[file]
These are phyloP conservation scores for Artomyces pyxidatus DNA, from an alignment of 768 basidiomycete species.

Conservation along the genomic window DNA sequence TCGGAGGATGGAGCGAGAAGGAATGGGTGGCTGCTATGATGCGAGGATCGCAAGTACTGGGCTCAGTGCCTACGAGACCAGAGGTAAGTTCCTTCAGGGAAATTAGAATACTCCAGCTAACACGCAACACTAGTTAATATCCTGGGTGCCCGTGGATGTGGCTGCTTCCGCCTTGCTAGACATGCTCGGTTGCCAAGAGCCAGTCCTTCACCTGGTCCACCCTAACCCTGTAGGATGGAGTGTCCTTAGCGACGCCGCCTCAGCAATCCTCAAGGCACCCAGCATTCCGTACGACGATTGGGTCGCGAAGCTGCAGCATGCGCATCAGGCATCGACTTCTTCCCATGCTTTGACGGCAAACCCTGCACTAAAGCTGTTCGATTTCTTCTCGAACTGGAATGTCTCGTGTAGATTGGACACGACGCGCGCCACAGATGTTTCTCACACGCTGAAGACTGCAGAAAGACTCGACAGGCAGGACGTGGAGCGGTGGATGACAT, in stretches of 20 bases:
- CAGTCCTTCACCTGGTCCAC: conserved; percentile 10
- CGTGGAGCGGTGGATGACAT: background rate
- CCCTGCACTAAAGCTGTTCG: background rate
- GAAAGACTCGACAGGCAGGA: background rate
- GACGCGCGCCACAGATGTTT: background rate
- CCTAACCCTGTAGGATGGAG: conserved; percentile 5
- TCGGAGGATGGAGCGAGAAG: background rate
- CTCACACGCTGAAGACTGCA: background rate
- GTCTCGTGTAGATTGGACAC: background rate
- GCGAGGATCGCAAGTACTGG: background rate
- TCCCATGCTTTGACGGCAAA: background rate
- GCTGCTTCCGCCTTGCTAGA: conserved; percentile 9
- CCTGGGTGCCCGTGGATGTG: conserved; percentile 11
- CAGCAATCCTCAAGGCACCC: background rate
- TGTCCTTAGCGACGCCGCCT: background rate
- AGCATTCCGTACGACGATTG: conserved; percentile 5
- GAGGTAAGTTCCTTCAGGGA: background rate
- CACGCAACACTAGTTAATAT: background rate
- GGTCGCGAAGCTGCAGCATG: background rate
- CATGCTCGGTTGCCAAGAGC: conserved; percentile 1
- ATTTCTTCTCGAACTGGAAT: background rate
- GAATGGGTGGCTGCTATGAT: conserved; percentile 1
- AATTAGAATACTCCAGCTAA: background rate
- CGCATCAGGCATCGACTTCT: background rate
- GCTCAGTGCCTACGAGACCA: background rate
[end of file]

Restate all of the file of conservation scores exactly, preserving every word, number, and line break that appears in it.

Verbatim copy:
These are phyloP conservation scores for Artomyces pyxidatus DNA, from an alignment of 768 basidiomycete species.

Conservation along the genomic window DNA sequence TCGGAGGATGGAGCGAGAAGGAATGGGTGGCTGCTATGATGCGAGGATCGCAAGTACTGGGCTCAGTGCCTACGAGACCAGAGGTAAGTTCCTTCAGGGAAATTAGAATACTCCAGCTAACACGCAACACTAGTTAATATCCTGGGTGCCCGTGGATGTGGCTGCTTCCGCCTTGCTAGACATGCTCGGTTGCCAAGAGCCAGTCCTTCACCTGGTCCACCCTAACCCTGTAGGATGGAGTGTCCTTAGCGACGCCGCCTCAGCAATCCTCAAGGCACCCAGCATTCCGTACGACGATTGGGTCGCGAAGCTGCAGCATGCGCATCAGGCATCGACTTCTTCCCATGCTTTGACGGCAAACCCTGCACTAAAGCTGTTCGATTTCTTCTCGAACTGGAATGTCTCGTGTAGATTGGACACGACGCGCGCCACAGATGTTTCTCACACGCTGAAGACTGCAGAAAGACTCGACAGGCAGGACGTGGAGCGGTGGATGACAT, in stretches of 20 bases:
- CAGTCCTTCACCTGGTCCAC: conserved; percentile 10
- CGTGGAGCGGTGGATGACAT: background rate
- CCCTGCACTAAAGCTGTTCG: background rate
- GAAAGACTCGACAGGCAGGA: background rate
- GACGCGCGCCACAGATGTTT: background rate
- CCTAACCCTGTAGGATGGAG: conserved; percentile 5
- TCGGAGGATGGAGCGAGAAG: background rate
- CTCACACGCTGAAGACTGCA: background rate
- GTCTCGTGTAGATTGGACAC: background rate
- GCGAGGATCGCAAGTACTGG: background rate
- TCCCATGCTTTGACGGCAAA: background rate
- GCTGCTTCCGCCTTGCTAGA: conserved; percentile 9
- CCTGGGTGCCCGTGGATGTG: conserved; percentile 11
- CAGCAATCCTCAAGGCACCC: background rate
- TGTCCTTAGCGACGCCGCCT: background rate
- AGCATTCCGTACGACGATTG: conserved; percentile 5
- GAGGTAAGTTCCTTCAGGGA: background rate
- CACGCAACACTAGTTAATAT: background rate
- GGTCGCGAAGCTGCAGCATG: background rate
- CATGCTCGGTTGCCAAGAGC: conserved; percentile 1
- ATTTCTTCTCGAACTGGAAT: background rate
- GAATGGGTGGCTGCTATGAT: conserved; percentile 1
- AATTAGAATACTCCAGCTAA: background rate
- CGCATCAGGCATCGACTTCT: background rate
- GCTCAGTGCCTACGAGACCA: background rate